If you have an LSAT test administration coming up, a drop in your practice test scores can be demoralizing. Was all this work for nothing? What if it happens again?The fact is, it didn't: it happened on a practice test. It may not seem that way, but it's one of the best things that can happen to you while prepping for the test. While getting an awesome score on your practice test can give you an important confidence boost, it has little … [Read more...]
Should You Cancel a Potentially Lower LSAT Score?
There's a common situation that pops up for test-takers after taking their second or third LSAT. After the exam, feelings of doubt creep in. "Should I cancel my score? It might be lower than a previous attempt! That would look bad on my application! What should I do?" It's a question that pops up a lot on our LSAT Forum and it's definitely worth addressing. Both Dave Killoran and Jon Denning have weighed in the debate countless times, so here's a … [Read more...]
How Practice LSATs Can Help You Decide to Keep or Cancel Your Score
Taking practice LSATs can do a lot for your test preparation. We talk about how to take PTs to replicate the testing experience as closely as possible here. While taking and analyzing PTs should be an integral part of everyone’s test preparation, we beg the question. Are you using each practice test to their full potential? Meaning, are learning everything you can from each PT? Certainly identifying your strengths and weaknesses and adapting your … [Read more...]
The LSAT Scoring Scale and Your Percentile
Let me preface this post with an explanation of my intent. I think when almost everyone approaches their LSAT administration there are moments when scores occasionally plateau, and performance feels stagnant. As a result, and understandably, motivation can quickly vanish. This is apparent in the mid-ranges as students creep their way through the 140s and 150s, grinding for every point. People starting out and generally scoring lower find that … [Read more...]
How to Use PowerScore Analytics to Review Your Practice Tests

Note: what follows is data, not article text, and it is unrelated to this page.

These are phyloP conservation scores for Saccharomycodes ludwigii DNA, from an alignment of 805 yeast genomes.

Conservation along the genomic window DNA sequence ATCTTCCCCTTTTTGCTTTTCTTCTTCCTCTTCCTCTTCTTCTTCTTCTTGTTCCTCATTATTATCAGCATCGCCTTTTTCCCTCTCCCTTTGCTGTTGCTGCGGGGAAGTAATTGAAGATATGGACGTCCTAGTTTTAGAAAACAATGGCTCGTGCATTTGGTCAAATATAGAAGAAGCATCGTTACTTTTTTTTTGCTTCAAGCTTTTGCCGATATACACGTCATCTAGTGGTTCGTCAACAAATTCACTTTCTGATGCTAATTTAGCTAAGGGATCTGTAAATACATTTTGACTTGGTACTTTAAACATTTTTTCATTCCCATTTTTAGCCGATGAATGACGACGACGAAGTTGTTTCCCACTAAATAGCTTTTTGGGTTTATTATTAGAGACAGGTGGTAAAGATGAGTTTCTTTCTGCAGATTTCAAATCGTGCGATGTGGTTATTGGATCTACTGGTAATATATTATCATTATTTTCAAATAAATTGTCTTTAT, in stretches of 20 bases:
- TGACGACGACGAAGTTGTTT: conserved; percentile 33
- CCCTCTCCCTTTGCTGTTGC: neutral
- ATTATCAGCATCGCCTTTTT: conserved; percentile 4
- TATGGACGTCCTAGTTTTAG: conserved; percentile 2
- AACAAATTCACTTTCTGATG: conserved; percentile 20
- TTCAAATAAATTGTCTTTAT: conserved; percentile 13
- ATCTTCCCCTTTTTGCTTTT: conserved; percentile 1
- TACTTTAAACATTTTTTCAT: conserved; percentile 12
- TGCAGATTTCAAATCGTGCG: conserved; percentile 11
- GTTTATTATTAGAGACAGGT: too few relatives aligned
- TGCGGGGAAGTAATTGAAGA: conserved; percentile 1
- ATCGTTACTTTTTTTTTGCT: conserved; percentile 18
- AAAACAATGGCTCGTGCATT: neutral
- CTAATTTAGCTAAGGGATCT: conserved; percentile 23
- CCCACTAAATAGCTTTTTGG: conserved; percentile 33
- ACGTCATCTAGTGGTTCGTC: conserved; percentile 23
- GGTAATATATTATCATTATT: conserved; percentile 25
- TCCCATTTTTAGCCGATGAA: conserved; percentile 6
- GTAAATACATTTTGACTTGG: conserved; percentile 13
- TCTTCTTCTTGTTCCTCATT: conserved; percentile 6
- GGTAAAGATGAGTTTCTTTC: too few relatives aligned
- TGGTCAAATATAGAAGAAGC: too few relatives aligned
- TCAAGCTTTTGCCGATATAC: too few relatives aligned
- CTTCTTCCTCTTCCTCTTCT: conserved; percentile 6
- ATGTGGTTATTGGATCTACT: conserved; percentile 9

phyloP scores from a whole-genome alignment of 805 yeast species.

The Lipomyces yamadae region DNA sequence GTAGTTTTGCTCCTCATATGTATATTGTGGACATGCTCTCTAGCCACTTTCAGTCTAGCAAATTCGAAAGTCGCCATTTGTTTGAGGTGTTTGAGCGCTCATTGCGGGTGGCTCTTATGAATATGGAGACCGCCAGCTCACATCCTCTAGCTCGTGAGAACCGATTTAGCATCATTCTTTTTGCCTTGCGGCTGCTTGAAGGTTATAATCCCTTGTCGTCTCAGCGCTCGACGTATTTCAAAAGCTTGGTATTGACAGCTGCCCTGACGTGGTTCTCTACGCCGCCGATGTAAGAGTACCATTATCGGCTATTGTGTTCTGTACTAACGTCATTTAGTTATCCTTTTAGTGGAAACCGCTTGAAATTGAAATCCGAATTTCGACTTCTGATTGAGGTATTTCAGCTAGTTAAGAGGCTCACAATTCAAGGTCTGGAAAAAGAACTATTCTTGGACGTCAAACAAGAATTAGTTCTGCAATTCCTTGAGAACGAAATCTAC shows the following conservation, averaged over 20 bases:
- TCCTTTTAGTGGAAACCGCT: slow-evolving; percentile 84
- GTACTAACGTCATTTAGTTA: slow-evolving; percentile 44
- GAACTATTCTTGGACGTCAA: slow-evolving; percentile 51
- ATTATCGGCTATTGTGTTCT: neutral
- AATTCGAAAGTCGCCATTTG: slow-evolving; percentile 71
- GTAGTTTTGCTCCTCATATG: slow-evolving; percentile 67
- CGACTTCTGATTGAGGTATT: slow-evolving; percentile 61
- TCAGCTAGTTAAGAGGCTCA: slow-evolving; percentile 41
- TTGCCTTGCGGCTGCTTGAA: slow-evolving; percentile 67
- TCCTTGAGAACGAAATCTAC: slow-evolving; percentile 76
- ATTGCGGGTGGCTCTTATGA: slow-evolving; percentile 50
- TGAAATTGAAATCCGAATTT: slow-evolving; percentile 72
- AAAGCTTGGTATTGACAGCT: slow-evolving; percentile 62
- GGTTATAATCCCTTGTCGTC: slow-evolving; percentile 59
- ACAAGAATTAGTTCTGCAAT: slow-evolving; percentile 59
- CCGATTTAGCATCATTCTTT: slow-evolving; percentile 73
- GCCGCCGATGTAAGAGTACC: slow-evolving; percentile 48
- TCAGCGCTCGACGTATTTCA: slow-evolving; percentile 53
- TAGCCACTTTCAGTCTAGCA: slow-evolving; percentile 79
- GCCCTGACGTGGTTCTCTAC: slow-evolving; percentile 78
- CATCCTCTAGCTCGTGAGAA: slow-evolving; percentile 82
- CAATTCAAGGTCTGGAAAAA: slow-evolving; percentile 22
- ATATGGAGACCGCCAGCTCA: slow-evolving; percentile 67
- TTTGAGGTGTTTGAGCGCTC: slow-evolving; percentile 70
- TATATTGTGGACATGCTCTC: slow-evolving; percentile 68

The process of reviewing your practice test performance is one of the most important components of preparing for the LSAT, but it can be difficult to know exactly how to get the most out of the review.We advise students to analyze each test on both broad and hyper-specific levels, then focus their study time on the areas that will make the most difference. But in order to truly understand where you need to focus, you need a detailed analysis … [Read more...]
Tactical LSAT Advice: Trust the Process
You often hear about the dichotomy in the law between substantive law and procedural law. To know the substantive law concerning an issue, one must know what laws and rules govern in certain situations. You also need to know when to apply those laws. The procedural side of law focuses on the method or process of moving through the judicial system. A good lawyer needs to know both of these aspects of the law well. The Two Sides of LSAT … [Read more...]
Is My Target LSAT Score Realistic?
When you decide to take the LSAT and start looking at law schools, you inevitably run into the score requirements for admission. From there, you can develop an idea of what you want, and likely need, to get on the LSAT in order to get into the school of your dreams. After taking a few practice tests, you might start asking yourself the question. Is it possible to get a 165? A 170? A 175? This question makes a regular appearance in our classrooms, … [Read more...]
How to Increase Your LSAT Score When You Are Stuck